Artificial Intelligence: The new entertainment experience?

Artificial Intelligence (AI) can radically transform how we interact with a range of services, with Amazon’s Alexa being a notable example growing rapidly in popularity. But in what ways could AI disrupt how we use and consume entertainment? Here are some ideas…

Dynamic film narrative

An AI can use Machine Learning to find hidden insights in a data set to identify remedial action. This capability could be used to enable a film viewer to directly interact with a film’s narrative – pausing the action any time to tell the AI (or even the film’s characters themselves?) how they think and feel about the story. Sentiment that an AI can then analyse in the cloud to learn what an audience wants next that’s fed back to the content producer – greater plot exposition, more of their favourite characters or action. AI-driven blockbuster entertainment that never flops!

Game voice user interface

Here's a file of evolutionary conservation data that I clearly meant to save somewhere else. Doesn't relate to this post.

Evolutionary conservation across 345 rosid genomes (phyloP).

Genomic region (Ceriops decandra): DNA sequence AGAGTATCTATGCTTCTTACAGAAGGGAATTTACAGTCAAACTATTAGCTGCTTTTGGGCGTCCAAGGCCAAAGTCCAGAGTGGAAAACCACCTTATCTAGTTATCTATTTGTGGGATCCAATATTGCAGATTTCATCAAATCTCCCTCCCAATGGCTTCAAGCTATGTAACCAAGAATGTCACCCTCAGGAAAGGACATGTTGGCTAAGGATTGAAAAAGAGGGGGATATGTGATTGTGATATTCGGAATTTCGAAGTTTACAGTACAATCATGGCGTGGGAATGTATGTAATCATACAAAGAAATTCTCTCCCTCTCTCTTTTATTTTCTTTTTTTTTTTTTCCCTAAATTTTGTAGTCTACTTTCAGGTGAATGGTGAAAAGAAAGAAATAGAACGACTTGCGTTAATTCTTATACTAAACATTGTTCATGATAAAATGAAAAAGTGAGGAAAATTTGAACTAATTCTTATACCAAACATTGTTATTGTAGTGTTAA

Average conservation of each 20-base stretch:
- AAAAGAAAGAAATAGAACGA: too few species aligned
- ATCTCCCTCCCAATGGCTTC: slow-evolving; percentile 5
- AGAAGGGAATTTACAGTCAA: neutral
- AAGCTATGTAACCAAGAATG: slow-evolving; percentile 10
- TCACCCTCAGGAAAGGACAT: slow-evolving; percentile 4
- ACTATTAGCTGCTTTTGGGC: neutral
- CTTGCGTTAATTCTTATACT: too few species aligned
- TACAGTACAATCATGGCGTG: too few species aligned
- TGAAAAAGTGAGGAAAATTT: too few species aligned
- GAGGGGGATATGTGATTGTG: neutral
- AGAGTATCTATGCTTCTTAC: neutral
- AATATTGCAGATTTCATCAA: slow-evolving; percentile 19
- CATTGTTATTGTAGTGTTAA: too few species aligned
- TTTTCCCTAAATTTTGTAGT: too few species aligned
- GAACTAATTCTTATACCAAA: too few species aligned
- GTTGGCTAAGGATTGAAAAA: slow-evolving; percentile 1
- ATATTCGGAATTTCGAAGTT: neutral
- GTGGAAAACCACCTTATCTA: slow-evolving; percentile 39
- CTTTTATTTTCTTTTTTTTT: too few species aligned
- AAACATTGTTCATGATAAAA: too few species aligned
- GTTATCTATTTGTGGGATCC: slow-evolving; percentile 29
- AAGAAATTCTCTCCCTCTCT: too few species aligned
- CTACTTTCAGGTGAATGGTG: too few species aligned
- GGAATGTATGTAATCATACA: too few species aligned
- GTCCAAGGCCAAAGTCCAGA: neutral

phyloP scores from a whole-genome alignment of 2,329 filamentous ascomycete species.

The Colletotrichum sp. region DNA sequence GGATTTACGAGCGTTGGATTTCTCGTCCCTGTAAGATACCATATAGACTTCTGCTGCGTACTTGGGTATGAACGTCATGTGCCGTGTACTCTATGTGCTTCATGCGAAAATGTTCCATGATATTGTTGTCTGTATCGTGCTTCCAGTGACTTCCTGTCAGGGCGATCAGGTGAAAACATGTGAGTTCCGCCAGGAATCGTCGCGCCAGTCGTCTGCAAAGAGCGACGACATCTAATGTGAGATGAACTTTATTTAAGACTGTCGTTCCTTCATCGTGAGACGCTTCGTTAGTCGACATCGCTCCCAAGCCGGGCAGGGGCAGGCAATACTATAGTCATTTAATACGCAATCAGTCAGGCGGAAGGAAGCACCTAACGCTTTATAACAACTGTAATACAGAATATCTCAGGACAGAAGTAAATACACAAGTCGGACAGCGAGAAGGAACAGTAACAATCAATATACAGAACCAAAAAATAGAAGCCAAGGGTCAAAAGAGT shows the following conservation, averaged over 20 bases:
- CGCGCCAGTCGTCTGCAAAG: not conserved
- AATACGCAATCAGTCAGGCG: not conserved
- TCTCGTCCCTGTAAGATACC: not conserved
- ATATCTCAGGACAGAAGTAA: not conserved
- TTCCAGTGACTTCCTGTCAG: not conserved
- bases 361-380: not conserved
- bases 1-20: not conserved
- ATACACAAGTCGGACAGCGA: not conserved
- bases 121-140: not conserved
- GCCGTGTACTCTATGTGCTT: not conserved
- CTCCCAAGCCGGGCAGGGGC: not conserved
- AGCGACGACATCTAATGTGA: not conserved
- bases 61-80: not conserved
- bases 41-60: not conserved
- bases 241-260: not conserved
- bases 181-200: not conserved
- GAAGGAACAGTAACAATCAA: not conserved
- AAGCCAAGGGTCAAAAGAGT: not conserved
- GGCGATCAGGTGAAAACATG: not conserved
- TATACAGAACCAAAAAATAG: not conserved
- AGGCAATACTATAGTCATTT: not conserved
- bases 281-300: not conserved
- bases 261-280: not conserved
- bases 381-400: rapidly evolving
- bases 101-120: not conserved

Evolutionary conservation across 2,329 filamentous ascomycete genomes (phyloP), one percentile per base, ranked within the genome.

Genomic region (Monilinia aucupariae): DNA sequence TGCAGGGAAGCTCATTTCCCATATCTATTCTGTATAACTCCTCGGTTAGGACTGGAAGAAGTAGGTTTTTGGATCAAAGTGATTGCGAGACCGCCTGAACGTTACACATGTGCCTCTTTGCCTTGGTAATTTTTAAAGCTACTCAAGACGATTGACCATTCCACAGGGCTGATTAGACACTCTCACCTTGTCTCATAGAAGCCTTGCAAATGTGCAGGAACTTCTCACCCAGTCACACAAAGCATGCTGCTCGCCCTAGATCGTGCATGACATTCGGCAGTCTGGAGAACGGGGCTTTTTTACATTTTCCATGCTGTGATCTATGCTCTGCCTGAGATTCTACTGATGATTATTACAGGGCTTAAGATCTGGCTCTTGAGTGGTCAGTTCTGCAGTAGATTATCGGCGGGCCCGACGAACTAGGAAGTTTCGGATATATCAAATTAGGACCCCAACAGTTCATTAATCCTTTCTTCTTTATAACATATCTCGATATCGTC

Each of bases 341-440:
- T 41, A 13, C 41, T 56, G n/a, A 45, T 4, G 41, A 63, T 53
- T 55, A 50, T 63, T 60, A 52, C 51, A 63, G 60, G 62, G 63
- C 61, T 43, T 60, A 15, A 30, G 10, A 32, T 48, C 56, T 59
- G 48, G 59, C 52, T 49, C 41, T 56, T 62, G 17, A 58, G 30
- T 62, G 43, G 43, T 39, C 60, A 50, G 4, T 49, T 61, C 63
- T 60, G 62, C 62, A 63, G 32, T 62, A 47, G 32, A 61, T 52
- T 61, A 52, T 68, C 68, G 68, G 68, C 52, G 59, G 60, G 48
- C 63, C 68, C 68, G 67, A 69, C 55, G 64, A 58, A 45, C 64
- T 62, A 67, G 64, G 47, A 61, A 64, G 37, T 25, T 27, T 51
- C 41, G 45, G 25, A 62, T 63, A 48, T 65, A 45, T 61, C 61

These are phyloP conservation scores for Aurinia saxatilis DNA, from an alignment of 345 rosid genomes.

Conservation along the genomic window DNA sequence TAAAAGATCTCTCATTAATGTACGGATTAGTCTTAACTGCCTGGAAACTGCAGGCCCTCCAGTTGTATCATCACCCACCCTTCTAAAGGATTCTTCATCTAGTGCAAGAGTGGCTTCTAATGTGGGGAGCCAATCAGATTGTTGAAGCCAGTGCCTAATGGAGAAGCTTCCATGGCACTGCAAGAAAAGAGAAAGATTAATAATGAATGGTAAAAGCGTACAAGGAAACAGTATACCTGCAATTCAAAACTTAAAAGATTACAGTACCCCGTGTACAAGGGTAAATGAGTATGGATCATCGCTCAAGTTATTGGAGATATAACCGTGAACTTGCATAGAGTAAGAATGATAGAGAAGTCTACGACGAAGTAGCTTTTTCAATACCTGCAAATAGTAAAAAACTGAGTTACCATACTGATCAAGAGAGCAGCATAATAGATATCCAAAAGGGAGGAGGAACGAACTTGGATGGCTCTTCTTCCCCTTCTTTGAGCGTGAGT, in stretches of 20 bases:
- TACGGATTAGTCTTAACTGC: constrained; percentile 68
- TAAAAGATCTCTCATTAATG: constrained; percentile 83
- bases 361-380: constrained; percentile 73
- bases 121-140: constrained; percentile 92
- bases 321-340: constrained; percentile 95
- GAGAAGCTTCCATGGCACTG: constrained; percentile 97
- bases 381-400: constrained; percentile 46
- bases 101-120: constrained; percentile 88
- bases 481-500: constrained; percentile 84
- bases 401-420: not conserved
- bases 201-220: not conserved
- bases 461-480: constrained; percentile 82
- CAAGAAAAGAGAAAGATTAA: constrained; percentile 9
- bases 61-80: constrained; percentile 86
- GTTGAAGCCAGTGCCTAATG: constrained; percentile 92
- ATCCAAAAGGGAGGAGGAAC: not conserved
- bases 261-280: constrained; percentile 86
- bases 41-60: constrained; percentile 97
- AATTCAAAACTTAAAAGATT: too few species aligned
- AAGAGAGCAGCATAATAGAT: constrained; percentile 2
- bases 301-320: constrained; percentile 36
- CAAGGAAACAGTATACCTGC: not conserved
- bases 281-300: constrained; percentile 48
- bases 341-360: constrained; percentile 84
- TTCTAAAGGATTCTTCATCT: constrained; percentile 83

Natural Language Processing (NLP) enables an AI to understand and respond to spoken and written commands. In terms of a console gaming experience, NLP could transform such experiences. Rather than using a controller to direct and interact with non-player characters within a game, the player could talk to them directly, naturally – a new level of gameplay design that creates truly immersive experiences.

Personalised content maker

AI’s ability to analyse massive amounts of data from potentially any source is enabling deeper, richer forms of Personalisation. Could an AI use this capability to create brand new content (stories, images, even films or music) to an individual’s specific tastes and mood? On demand entertainment that always delights, never gets boring or ends – the perfect TV channel you won’t want to switch off!

If you would like more information about how artificial intelligence can benefit your retail business, leave a reply below or contact me by email.

The rise of the Intelligent Machine